Miami-Based Innovator Brian Brackeen Tells-All About Funding Startups

You may not be too familiar with Miami-based entrepreneur Brian Brackeen now, but he will soon be a worldwide, household name.

This groundbreaking innovator is the founder and CEO of Kairos.com, an ingenious facial recognition company helping companies everywhere to change the way they interact with their employees, patients, and customers.

[Related: Global Tech Leaders of the Diaspora: 10 African Innovators to Watch In 2016]

Kairos is essentially a human analytics company that provides modern day technology solutions that can help automate analysis of human behavior.

Kairos combines social science and technology, allowing businesses to understand the variables that impact consumer decision making in real time.

In laymen’s terms, Brackeen has developed a superior technology that detects your emotions, via facial recognition and emotional analysis, when gauging a product, or interacting with a service.

Through use of human metrics, Kairos allows companies to understand more about who people are, how they feel, and what earns their interest. This allows for a deeper understanding into people’s interactions with companies. Companies gain access to consumer decisive moments by capturing those moments with technology.

Companies may also gauge the moment of decision for each product and experience.

With Kairos, still images, Web content, and real-time video are processed by leading facial analysis, and emotional analysis algorithms, thus, automating the process of collecting and analyzing data about human behavior.

Brackeen serves as the brain behind this operation. Since founding Kairos, he has raised more than $5 million in venture capital and has 7,000 customers in 40 countries.

Kairos acquired company IMRSV, making Kairos the only facial biometrics company in the world offering both facial recognition and emotion analysis tools for developers.

Prior to founding Kairos, Brackeen worked as a senior project manager for Apple Inc. and senior managing consultant from IBM.

Brackeen currently cultivates Miami’s tech and entrepreneurial scene. He will be in attendance at the 2016 Black Enterprise Entrepreneurs Summit, May 4–7, at the Loews Hotel Miami, Miami, Florida, talking seed and early stage funding for entrepreneurs.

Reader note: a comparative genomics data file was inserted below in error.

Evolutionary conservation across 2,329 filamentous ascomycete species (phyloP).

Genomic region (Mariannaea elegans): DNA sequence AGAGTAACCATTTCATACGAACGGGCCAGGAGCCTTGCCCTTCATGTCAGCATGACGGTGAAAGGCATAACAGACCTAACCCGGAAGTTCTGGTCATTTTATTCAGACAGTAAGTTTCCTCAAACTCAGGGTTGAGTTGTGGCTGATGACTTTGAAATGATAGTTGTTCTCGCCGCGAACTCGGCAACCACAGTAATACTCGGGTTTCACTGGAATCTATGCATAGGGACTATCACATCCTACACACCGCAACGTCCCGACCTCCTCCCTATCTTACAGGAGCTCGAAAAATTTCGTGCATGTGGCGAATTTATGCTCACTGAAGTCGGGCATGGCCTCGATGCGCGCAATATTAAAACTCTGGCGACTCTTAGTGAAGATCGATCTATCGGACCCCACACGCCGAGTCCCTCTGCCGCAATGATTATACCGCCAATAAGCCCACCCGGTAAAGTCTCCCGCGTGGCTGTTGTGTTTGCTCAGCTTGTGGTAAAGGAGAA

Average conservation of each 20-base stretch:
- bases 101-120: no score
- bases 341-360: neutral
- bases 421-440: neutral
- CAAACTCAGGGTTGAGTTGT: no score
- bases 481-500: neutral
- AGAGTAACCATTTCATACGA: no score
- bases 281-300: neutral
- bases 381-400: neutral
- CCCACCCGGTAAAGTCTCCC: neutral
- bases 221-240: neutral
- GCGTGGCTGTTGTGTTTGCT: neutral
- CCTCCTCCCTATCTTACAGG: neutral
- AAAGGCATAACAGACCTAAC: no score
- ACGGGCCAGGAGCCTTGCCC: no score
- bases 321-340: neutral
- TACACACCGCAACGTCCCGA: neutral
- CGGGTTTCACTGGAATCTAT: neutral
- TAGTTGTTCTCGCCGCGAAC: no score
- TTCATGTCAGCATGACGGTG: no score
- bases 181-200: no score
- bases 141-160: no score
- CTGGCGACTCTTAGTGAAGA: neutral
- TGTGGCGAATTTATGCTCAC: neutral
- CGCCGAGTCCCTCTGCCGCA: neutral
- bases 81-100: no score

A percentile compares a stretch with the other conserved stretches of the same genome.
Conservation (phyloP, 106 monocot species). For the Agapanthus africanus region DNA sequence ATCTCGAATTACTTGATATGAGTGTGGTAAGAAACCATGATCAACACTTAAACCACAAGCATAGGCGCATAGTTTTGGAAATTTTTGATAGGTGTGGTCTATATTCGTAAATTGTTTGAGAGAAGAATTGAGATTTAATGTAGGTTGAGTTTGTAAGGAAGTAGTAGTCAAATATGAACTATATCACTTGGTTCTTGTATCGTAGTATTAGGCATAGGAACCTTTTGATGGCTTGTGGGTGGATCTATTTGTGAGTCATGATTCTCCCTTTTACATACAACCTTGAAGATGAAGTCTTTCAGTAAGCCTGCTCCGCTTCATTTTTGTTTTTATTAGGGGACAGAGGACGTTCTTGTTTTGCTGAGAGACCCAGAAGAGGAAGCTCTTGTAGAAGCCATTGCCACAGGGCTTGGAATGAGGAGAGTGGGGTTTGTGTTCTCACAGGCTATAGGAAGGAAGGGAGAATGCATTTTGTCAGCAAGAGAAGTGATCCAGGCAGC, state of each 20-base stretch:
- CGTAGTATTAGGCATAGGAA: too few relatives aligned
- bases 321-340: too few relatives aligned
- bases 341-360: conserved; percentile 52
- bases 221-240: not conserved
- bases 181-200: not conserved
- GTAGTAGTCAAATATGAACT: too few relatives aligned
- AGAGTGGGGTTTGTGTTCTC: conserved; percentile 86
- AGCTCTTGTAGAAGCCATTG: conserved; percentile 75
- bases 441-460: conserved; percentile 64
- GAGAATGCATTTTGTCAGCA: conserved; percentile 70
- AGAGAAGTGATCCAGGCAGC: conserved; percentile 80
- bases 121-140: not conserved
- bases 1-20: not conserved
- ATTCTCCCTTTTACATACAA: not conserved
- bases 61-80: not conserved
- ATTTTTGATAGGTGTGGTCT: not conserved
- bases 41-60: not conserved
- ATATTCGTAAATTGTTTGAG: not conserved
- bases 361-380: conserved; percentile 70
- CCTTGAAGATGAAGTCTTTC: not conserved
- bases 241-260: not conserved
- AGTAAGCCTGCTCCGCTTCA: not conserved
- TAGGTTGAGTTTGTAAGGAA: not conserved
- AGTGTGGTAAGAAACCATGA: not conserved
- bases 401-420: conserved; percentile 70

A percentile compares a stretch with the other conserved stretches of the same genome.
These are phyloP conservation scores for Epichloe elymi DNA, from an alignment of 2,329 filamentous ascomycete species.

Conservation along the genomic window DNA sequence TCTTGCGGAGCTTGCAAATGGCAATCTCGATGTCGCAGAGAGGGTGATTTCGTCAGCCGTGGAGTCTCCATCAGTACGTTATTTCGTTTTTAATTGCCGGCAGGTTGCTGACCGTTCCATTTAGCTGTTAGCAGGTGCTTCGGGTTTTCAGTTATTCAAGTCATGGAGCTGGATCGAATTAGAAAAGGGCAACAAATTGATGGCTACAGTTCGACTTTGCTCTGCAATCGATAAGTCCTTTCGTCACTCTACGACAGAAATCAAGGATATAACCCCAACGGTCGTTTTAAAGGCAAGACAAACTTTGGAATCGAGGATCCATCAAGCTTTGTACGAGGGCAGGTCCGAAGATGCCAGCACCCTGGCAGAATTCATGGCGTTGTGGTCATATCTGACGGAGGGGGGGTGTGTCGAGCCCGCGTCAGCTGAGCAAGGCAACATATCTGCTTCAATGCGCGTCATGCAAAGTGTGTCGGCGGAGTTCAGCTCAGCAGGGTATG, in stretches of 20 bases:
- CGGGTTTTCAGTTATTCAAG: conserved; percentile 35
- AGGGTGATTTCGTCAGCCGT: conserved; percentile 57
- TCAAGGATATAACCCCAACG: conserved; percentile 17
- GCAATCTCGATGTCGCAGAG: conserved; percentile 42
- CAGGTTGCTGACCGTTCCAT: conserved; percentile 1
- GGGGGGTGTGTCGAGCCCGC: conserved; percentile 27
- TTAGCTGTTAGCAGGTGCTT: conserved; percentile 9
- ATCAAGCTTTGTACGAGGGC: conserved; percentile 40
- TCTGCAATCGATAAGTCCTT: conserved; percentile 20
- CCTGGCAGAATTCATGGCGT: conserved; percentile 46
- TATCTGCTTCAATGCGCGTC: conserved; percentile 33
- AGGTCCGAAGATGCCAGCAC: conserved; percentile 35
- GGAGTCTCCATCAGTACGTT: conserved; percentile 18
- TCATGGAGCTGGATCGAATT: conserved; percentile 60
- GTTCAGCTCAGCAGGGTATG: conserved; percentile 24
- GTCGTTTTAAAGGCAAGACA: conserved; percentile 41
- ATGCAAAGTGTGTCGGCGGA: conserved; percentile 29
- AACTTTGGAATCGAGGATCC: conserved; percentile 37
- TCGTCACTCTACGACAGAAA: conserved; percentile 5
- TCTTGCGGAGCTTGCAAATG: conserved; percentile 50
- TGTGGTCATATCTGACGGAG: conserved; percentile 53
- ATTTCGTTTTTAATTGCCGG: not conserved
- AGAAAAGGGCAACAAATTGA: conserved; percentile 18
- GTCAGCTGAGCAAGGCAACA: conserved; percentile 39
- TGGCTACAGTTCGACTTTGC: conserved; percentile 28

He will be joined by the Founding Partner of Cross Culture Ventures, Marlon Nichols, advising attendees on how to market yourself to investors and assessing the early stage funding that may be right for your business. Register now.

Be sure to follow Black Enterprise on social media @BlackEnterprise for Entrepreneur Summit news, highlights, and updates. Use hashtag #BESummit to stay in the loop.

Please be on the lookout at BlackEnterprise.com as speakers, activities, and sessions are announced.

Code Fever Founder Felecia Hatcher Talks Keys to Lasting Success

On May 4-7, techies, innovators, and entrepreneurs will gather at the Loews Hotel Miami, in Miami, Florida, for three days of incubating, learning, and collaboration at the 2016 Black Enterprise Entrepreneurs Summit. Felecia Hatcher, founder and CEO of Code Fever and Miami Black Tech Week, will be facilitating an ideas lab and discussing innovation and invention with young entrepreneurs at the summit.

[Related: This Mother of 3 Is A Top Producing Wingstop Franchisee In South Florida]

BlackEnterprise.com had a chance to catch up with Hatcher to learn about success in entrepreneurship and the importance of STEM. Check it out.

BlackEnterprise.com: You’ve had quite a bit going on as an entrepreneur since BE last spoke to you. Catch us up on what’s going on in your business world now.

Hatcher: I ran a gourmet Popsicle manufacturing company, called Feverish Pops, for seven years with my husband. We sold the company last year to an Italian ice company. We sold because we were really being pulled in the direction of working more intently on Code Fever, our nonprofit that we started about three years ago. We run that foundation now in Miami. We’re focused on increasing the resource magnetism in the black community around startups and technology and innovation. Our bigger project overall is trying to rid our communities of innovation deserts.

You’re currently juggling two ventures, with Code Fever and Miami Black Tech Week. How are you going about assuring no balls are dropped when your hands are so full?
I would love to say that every ball is always managed and floating in the air at the same time, but that’s just not realistic. We have a team that loves what we’re doing, and we understand that we all benefit when we’re attracting the people, resources, funding, and all those things that come with building a healthy ecosystem in South Florida.